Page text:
Find a Local Trade Mark Expert
Find your nearest Trade Mark expert using the options below:
Intellectual Property Office succeeds in passing off claim http://t.co/5Y362AV5Uk
A great networking event on 30 Oct at @rosl1910 for anyone within the Scottish IP profession or surrounding areas http://t.co/j4FndunRFS
Always pleasing to see one of our members quoted in the national press. This time it's Sharon Daboul and @EIP_Brands http://t.co/hgW2yaIHYg
The ITMA Review
and other reasons to join ITMA...Find out more
How to register a trade mark
Trade marks are important assets. It is vital to register - that is, take ownership of - anything that is unique to your business. To that end, we've put together a five-step guide to take you through the process of registering your mark.
Step 1 - Choosing a Trade Mark
Firstly, you need to decide what sort of trade mark you want to register, keeping in mind that the mark must not describe your product or service directly: "great cleaner" or "chocolate biscuit". It must not mislead people about the nature of your goods or services, and must not conflict with one already registered by someone else.
There are a lot of ways to choose trade marks, from hiring consultants to asking around the office. The main thing to keep in mind, though, is to make your mark unique, and as distinctive as possible. It not only stand a better chance of registration, but you'll be building up goodwill in a virtually uncopyable name.
Step 2 - Meeting the legal requirements
You need to be sure the proposed trade mark meets the legal definition in the 1994 Trade Marks Act:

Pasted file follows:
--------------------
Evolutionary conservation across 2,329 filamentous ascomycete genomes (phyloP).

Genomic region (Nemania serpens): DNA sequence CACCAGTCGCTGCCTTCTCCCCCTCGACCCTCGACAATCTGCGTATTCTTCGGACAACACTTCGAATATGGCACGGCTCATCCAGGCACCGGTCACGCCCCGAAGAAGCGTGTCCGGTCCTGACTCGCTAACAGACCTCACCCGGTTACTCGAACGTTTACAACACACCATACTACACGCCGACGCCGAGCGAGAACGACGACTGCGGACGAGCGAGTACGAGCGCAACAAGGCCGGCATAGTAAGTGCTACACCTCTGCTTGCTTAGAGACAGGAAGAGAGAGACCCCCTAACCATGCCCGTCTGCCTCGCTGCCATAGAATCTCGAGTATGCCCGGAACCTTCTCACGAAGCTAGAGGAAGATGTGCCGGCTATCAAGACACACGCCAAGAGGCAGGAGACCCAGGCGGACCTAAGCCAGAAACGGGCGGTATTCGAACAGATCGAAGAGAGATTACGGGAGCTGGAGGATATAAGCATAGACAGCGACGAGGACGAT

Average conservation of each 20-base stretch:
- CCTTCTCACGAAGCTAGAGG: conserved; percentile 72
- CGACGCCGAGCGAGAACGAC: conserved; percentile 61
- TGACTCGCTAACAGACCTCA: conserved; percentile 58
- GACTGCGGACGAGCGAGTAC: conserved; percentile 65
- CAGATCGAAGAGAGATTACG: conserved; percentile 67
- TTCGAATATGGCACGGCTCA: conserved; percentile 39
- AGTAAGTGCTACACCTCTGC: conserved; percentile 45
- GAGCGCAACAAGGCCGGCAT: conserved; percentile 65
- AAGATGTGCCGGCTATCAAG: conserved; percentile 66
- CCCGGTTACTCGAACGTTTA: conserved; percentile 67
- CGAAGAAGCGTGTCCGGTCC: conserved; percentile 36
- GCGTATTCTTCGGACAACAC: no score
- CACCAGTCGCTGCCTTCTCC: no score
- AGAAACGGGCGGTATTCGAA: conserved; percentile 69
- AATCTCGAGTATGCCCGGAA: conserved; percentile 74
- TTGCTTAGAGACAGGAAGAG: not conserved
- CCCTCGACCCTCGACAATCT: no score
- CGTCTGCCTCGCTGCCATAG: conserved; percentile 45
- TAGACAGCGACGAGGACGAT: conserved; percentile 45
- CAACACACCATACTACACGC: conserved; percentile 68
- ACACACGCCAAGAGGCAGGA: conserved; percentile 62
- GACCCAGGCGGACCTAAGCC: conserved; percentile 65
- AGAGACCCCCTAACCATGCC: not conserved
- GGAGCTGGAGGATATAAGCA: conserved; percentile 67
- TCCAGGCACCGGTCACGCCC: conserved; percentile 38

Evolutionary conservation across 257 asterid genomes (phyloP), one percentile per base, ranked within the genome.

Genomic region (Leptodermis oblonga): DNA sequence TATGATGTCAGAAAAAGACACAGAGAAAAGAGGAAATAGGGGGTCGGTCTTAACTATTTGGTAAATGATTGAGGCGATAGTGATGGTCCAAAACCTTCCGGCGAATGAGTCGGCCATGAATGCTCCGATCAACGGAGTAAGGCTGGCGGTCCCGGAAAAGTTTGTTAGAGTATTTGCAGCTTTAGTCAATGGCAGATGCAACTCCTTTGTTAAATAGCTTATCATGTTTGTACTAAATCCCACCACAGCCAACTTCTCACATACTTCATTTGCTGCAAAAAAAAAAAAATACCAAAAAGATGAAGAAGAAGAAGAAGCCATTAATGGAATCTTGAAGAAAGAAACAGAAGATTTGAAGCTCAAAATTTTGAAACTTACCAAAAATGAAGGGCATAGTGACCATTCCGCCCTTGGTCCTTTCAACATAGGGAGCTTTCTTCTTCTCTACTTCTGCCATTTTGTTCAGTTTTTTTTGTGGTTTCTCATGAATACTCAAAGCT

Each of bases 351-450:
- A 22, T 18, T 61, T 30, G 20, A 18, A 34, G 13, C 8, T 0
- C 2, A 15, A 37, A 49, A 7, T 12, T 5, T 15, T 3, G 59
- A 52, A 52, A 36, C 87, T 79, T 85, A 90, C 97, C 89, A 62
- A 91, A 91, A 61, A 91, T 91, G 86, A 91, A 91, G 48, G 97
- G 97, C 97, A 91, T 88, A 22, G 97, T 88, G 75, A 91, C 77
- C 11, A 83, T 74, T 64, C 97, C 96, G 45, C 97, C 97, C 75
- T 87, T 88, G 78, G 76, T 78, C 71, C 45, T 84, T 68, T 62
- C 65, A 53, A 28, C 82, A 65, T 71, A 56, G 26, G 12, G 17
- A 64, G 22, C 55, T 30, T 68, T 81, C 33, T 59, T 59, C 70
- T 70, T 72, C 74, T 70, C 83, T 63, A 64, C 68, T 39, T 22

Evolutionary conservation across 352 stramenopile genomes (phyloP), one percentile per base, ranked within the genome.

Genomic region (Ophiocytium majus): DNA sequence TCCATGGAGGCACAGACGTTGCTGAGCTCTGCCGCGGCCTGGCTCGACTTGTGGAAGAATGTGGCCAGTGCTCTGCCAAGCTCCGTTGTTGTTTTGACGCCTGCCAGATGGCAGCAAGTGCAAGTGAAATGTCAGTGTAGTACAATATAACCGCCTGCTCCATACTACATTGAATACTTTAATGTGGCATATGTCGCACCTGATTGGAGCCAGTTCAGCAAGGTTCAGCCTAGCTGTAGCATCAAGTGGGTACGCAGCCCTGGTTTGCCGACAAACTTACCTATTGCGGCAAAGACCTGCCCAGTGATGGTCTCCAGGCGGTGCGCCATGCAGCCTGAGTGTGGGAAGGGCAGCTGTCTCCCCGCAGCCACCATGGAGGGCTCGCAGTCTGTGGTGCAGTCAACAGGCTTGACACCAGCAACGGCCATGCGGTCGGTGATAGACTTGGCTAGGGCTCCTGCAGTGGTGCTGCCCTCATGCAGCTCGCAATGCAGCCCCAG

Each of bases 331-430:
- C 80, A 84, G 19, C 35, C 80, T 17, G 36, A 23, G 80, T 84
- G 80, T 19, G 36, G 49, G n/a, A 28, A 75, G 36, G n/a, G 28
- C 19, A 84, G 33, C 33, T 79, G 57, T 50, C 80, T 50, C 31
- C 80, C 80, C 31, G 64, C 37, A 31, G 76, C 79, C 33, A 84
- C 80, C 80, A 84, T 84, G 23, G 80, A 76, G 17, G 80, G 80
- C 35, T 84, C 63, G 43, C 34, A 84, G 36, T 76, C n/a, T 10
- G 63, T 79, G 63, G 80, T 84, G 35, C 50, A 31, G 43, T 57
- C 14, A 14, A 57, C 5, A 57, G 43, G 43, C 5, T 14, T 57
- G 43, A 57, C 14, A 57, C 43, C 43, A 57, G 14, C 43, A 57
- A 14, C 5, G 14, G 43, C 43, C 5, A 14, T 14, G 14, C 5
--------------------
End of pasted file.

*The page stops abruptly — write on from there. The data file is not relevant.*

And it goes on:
"a trade mark is any sign capable of being represented graphically which is capable of distinguishing goods or services of one undertaking from those of other undertakings".
Step 3 - Which class of goods or services
You need to decide in which classes of goods or services you wish to register your trade mark. There are 45 in all: classes 1-34 covering goods and 35-45 covering services. In January 2008, these covered:
Step 4 - Trade Mark Searches
Before adopting a trade mark you should conduct searches to establish that no one has earlier and better rights to your trade mark or a similar trade mark for your goods and services of interest. You need to search the UK and European Community Trade Mark Registers to determine whether or not somebody else has already registered or applied to register the same or similar trade mark for the goods and services of interest to you.
You should also carry out checks to determine that no one else has used the same or similar trade mark for your goods and services of interest. A used but unregistered trade mark could be used to prevent you from using and registering your own trade mark.
A trade mark attorney should be able to tell you whether your trade mark is unique and can organise searches for you. You can conduct your own search of the UK Register at the Trade Marks Office in Newport, but such a search will not disclose marks in use but not registered.
Step 5 - Filing
You, or your trade mark attorney, would then apply to register the mark at the UK or Community Trade Mark Registry. The UK or CTM Registrar will examine the mark to determine whether or not it is inherently registrable.
Once accepted as registrable, your trade mark is published in the Trade Marks Journal. There follows a three-month period during which oppositions may be filed, typically on the grounds of a prior conflicting right, on the grounds that the mark is descriptive. If there are no oppositions, your trade mark is formally registered anad you will receive a certificate to this effect. Your registration lasts for ten years.
If there are oppositions or problems with your application, these need to be addressed. Your trade mark attorney's help is especially important here, but you can still proceed on your own. Generally the mechanism is written correspondence, but in the UK Trade Mark Registry there is also an opportunity for oral argument before a hearing officer, a professional within the Registry who acts on behalf of the Registrar. His decision generally concludes matters, but is subject to appeal to the High Court or to the "Appointed Person".